Have you ever wondered how a petroleum refinery works? How we can use products such as gasoline, medicines, plastics, or agricultural chemicals? What the steps are in the refining process? Who are responsible with making the process successful?
I’m sure by now you already had these questions about the petroleum refining process. So, here’s the step-by-step process of how refineries transform crude oil into more usable forms.
The first step towards the transformation of crude oil to usable forms is the distilling phase. In a distilling column, liquid is turned to vapor at different levels, and then distilled again to separate liquids.
The top is cooler than the bottom of the column, resulting to condensation of the liquid and collected to their respective trays. Light products end up at the top, while straight run residue at the bottom of the column.
Due to products like gasoline being more in-demand in the market, straight run products are converted to lighter liquids. This is where the cracking phase comes in. The term cracking is derived from how molecules of heavy liquids are turned into smaller, but more useful molecules. In turn, the liquid will be lighter and have more value in the market.
The reforming phase is undergone by the liquid for the purpose of raising the quality and volume of gasoline that can be produced by refiners. Increasing the octane is needed to have cleaner fuels.
The reforming process makes this possible by producing reformate, a substance needed to increase octane. During the reforming process, there might be catalysts used which starts the treating phase.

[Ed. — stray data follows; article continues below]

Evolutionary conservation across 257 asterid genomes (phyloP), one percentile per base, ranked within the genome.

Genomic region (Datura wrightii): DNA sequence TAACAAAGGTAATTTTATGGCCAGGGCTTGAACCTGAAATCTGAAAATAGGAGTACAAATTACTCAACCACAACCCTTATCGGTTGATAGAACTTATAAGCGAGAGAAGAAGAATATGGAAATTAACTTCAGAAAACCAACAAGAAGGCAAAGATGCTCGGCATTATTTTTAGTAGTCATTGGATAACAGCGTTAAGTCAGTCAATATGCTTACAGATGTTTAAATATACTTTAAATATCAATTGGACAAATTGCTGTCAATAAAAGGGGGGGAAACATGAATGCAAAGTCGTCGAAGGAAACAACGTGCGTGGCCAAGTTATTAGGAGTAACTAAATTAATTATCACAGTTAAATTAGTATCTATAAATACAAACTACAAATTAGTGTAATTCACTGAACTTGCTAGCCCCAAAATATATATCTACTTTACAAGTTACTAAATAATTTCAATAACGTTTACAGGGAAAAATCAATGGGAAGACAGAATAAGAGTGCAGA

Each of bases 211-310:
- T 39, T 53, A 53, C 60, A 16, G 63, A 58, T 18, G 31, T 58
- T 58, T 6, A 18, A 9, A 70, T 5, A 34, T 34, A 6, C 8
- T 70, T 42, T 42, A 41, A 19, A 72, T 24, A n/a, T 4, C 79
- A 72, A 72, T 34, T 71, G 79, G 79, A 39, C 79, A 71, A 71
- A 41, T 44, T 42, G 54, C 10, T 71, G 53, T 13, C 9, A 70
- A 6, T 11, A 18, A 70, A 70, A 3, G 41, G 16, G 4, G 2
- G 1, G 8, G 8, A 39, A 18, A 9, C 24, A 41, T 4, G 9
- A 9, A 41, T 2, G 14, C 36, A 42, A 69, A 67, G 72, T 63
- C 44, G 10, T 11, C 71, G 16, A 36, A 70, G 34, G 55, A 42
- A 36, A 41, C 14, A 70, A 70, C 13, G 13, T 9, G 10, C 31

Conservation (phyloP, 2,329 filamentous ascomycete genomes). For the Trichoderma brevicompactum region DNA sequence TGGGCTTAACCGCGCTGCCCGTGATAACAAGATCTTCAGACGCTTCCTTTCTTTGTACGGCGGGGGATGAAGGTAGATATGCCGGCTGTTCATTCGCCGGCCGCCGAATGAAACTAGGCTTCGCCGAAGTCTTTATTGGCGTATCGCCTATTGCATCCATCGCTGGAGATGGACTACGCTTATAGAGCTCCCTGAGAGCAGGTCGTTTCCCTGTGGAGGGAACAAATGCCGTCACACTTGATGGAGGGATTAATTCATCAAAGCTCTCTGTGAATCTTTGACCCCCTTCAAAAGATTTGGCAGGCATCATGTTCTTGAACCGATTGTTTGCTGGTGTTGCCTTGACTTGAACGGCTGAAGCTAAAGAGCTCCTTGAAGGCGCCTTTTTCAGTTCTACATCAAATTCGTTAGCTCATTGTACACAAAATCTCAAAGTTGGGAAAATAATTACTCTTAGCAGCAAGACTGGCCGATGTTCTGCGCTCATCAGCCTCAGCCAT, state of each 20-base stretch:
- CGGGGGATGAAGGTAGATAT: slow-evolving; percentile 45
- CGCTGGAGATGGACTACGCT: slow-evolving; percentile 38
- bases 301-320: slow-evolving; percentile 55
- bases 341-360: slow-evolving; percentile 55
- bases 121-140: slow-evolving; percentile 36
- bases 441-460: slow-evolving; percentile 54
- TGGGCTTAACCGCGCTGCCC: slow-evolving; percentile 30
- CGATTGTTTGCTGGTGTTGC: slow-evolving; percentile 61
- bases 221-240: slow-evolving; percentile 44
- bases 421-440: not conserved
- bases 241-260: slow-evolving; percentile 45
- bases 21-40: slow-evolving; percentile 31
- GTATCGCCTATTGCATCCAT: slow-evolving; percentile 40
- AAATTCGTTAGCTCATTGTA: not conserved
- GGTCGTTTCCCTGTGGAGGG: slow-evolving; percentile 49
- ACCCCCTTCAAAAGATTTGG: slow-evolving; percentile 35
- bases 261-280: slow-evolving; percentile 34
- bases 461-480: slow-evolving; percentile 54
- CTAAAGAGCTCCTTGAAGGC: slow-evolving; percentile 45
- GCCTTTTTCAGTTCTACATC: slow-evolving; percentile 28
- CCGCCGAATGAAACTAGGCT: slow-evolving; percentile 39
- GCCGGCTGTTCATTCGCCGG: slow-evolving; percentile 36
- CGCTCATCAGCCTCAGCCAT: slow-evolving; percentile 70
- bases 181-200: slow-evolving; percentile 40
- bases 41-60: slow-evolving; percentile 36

Fuels that we use every day need to have no contaminants in order to be effective. Since crude oil naturally contains sulphur, nitrogen, and other contaminants, the treating phase aims to remove these chemicals through hydrogen binding.
After binding with hydrogen, acids are then poured to their respective columns to remove contaminants. Some of the molecules that aren’t used for the petroleum industry is then sold to other industries.
Finally, the refining process undergoes the blending phase for crude oil to turn into finished petroleum products. Since motor vehicles require certain specifications to maximize their performance, refineries adjust the finished products so it meets these needs.
The blending process doesn’t necessarily need to take place at refineries. It can even be at off-site locations or anywhere outside the refinery gate, as long as it goes through pipelines.
The People behind the Process
The refining process can be very sophisticated. So, to ensure that the refining process will go smoothly, crude oil refineries hire some of the top scientists and engineers around the world.
As you can see, the entire refining process is complex and intricate. We trust that you now have a better understanding of this interesting industry.